The Hardships of Raising a Child in the Ghetto: District 9

A few days ago I saw the new movie District 9. Having passively avoided all of the explicit advertising for the movie that would explain any of the story at all, I came in with fresh eyes, and by the time it was over I felt pretty amazed. The movie takes a variety of unusual elements and ideas, such as its balanced blend of strong science fiction elements in a real-world setting of sorts, as well as its documentary-style camera work and uses them to approach a variety of themes, from fatherhood to xenophobia. However, for all of its scope, it is ultimately is a very personal and very emotional story, and that is what makes the movie so strong. It takes all of these wild and disparate elements, presents them naturally, and then tells a surprisingly localized tale of a man not knowing what will become of him. In other words, much like Up, it shares a lot in common with many of the best anime titles.

While not a strength exclusive to anime, I’ve always felt that this recurring ability to take very unorthodox plot settings, be they science fiction or otherwise, and tell a very emotional story with them is one of the hallmarks of Japanese animation and one of the key ingredients to drawing in new fans and keeping them there. As is the case in District 9, when done well or even half-decently, the various parts of the story do not fight each other for your attention.

One might say that the very idea of doing any sort of complex story and having it be a cartoon is unorthodox enough of a setting, but it might also be the case that such unusual trappings and the meat contained therein is generally helped by the stylistic coherency that comes with making something animated. Generally I say, because as you can see there’s a movie called District 9 which manages to do it all with real actors.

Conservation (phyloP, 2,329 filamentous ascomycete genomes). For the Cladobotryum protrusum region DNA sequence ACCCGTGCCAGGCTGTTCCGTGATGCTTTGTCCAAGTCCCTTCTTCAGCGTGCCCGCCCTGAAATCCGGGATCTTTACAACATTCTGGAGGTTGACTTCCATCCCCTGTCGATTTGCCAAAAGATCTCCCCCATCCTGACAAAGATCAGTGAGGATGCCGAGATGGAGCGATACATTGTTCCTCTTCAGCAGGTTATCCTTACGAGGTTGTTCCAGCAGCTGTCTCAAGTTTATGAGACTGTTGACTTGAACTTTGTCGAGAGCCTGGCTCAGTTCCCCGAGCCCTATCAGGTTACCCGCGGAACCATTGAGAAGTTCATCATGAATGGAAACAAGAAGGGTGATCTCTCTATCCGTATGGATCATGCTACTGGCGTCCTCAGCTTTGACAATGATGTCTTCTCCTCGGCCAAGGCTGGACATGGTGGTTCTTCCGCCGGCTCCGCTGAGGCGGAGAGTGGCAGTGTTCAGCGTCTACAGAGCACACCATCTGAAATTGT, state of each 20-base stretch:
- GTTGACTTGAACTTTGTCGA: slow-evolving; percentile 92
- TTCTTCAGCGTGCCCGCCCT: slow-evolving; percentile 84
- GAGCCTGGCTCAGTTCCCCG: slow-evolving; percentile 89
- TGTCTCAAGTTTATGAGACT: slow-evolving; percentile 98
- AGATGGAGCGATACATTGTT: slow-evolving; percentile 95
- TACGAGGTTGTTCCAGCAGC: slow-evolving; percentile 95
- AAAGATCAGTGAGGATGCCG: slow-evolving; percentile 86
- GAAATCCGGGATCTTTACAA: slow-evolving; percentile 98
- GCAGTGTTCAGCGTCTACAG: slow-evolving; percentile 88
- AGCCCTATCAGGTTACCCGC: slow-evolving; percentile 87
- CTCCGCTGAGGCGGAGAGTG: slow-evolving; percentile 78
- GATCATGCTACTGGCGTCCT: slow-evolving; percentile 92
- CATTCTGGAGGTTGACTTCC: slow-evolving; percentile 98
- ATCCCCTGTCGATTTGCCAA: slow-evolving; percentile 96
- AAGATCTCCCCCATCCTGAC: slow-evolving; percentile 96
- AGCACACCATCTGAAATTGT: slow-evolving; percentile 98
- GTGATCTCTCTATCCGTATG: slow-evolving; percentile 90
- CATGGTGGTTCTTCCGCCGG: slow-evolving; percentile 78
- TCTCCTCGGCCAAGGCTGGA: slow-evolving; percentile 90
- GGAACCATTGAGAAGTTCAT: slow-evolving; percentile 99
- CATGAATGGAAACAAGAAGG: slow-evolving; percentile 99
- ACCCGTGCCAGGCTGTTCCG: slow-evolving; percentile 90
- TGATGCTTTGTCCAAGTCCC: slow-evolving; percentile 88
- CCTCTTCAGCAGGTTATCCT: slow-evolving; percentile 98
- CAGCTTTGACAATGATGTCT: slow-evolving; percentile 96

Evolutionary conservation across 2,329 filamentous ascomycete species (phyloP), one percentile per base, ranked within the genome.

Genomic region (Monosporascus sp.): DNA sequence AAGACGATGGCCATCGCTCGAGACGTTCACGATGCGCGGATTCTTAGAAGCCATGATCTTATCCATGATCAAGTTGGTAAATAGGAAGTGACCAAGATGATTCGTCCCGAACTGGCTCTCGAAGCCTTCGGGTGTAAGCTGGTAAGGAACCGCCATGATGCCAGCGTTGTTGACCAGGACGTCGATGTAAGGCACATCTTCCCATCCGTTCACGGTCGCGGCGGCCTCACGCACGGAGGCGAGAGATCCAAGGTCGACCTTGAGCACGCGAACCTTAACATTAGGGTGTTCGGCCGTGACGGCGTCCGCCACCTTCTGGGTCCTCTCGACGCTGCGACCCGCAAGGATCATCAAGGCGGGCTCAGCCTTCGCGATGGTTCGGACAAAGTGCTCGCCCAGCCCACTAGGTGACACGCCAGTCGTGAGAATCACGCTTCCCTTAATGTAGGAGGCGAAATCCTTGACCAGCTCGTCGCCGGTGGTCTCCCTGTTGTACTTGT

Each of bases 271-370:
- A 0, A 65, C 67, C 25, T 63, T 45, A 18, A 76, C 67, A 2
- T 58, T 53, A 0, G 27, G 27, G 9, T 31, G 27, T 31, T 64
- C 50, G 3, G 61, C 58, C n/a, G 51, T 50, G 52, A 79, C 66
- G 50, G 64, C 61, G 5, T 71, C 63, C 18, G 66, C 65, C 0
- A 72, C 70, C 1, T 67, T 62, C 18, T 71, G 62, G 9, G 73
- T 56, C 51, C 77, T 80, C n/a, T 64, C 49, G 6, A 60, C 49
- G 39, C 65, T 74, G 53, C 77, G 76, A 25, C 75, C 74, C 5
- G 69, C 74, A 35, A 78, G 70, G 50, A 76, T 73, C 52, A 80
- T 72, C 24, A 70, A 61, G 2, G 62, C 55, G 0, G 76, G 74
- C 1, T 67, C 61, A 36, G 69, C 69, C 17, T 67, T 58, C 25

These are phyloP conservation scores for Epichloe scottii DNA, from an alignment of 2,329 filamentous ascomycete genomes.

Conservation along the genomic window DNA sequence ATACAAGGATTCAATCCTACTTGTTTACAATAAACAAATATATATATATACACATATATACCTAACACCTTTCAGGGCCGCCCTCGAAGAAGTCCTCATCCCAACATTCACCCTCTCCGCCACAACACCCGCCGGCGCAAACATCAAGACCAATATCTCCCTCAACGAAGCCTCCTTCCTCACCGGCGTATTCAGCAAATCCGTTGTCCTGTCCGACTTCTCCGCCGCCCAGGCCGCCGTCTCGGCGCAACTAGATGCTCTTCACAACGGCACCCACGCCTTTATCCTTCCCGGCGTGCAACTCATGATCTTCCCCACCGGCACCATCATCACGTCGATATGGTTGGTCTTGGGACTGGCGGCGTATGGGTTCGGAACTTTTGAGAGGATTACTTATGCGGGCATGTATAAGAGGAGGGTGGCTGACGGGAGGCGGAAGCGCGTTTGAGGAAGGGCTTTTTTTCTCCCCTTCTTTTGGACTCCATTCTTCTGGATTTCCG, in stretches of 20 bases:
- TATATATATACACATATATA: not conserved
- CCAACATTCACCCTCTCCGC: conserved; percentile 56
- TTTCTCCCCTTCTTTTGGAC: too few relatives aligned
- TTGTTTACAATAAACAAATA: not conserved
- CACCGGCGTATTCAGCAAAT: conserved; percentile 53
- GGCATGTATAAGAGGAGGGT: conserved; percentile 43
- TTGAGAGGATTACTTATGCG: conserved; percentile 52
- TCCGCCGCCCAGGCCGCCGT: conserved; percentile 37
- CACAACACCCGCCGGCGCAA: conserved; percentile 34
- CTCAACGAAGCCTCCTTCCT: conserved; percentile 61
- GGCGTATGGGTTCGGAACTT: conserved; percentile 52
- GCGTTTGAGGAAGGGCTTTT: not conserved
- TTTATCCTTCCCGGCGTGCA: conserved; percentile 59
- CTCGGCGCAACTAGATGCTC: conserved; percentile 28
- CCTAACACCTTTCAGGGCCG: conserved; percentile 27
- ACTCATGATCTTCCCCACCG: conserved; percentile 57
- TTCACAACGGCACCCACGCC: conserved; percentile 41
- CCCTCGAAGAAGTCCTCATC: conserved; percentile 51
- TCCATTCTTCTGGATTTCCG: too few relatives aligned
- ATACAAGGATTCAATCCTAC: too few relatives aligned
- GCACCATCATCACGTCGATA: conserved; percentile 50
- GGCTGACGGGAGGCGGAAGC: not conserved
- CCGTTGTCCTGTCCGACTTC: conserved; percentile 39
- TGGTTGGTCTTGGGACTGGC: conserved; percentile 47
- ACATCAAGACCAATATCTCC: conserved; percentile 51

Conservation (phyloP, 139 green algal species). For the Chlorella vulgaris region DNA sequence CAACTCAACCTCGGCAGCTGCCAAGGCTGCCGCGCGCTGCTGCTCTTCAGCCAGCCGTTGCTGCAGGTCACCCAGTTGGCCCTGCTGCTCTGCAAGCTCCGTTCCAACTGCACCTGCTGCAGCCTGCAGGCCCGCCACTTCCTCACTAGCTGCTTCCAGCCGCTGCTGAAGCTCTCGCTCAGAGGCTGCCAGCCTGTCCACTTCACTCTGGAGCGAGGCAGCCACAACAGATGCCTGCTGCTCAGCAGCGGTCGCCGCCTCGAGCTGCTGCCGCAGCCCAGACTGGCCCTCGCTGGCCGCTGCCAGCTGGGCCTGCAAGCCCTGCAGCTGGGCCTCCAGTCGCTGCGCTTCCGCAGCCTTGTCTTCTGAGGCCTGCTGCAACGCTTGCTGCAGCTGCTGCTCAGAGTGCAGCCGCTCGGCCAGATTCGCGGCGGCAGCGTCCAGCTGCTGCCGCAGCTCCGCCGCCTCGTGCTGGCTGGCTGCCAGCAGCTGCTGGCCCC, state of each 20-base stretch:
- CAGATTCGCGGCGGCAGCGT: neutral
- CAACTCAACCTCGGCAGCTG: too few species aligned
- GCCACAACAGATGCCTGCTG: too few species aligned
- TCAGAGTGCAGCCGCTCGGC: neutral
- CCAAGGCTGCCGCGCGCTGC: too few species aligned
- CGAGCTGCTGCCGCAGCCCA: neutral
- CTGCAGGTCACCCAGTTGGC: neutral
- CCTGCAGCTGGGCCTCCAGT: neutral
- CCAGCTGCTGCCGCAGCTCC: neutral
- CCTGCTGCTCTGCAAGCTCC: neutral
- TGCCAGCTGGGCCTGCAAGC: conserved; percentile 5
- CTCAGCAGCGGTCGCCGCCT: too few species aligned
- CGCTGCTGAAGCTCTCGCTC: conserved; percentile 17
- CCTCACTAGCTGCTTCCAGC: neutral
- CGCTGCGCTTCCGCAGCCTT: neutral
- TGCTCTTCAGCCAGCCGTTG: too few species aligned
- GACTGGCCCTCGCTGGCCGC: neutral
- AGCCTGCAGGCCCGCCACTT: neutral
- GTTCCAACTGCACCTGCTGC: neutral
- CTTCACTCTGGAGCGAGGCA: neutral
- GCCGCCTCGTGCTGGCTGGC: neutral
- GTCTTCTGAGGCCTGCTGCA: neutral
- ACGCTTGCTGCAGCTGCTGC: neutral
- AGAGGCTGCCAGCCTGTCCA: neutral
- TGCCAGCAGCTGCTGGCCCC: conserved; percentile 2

On a final note, I’d just like to say that the CG characters themselves were also fantastic and arguably better than the humans. The level of attention they were given is something the Transformers movie franchise should learn from.

2 thoughts on “The Hardships of Raising a Child in the Ghetto: District 9

  1. While portions of the film seemed contrived (alien juice = rocket fuel?), the movie as a whole is commendable in doing, as you put it, combining disparate elements, which separately and in the hands of lesser talent could have been hammy and cliche, to work as one.

    What really put it over was how it resembled historic, real world issues. I thought the setting of South Africa was an interesting choice, but a little research (thanks Wikipedia!) showed me how much it paralleled one infamous incident which the title of the film is a reference to. That extra relevance really drives home the sheer ambition of the story.

    Like

Leave a Reply

Fill in your details below or click an icon to log in:

WordPress.com Logo

You are commenting using your WordPress.com account. Log Out /  Change )

Google photo

You are commenting using your Google account. Log Out /  Change )

Twitter picture

You are commenting using your Twitter account. Log Out /  Change )

Facebook photo

You are commenting using your Facebook account. Log Out /  Change )

Connecting to %s

This site uses Akismet to reduce spam. Learn how your comment data is processed.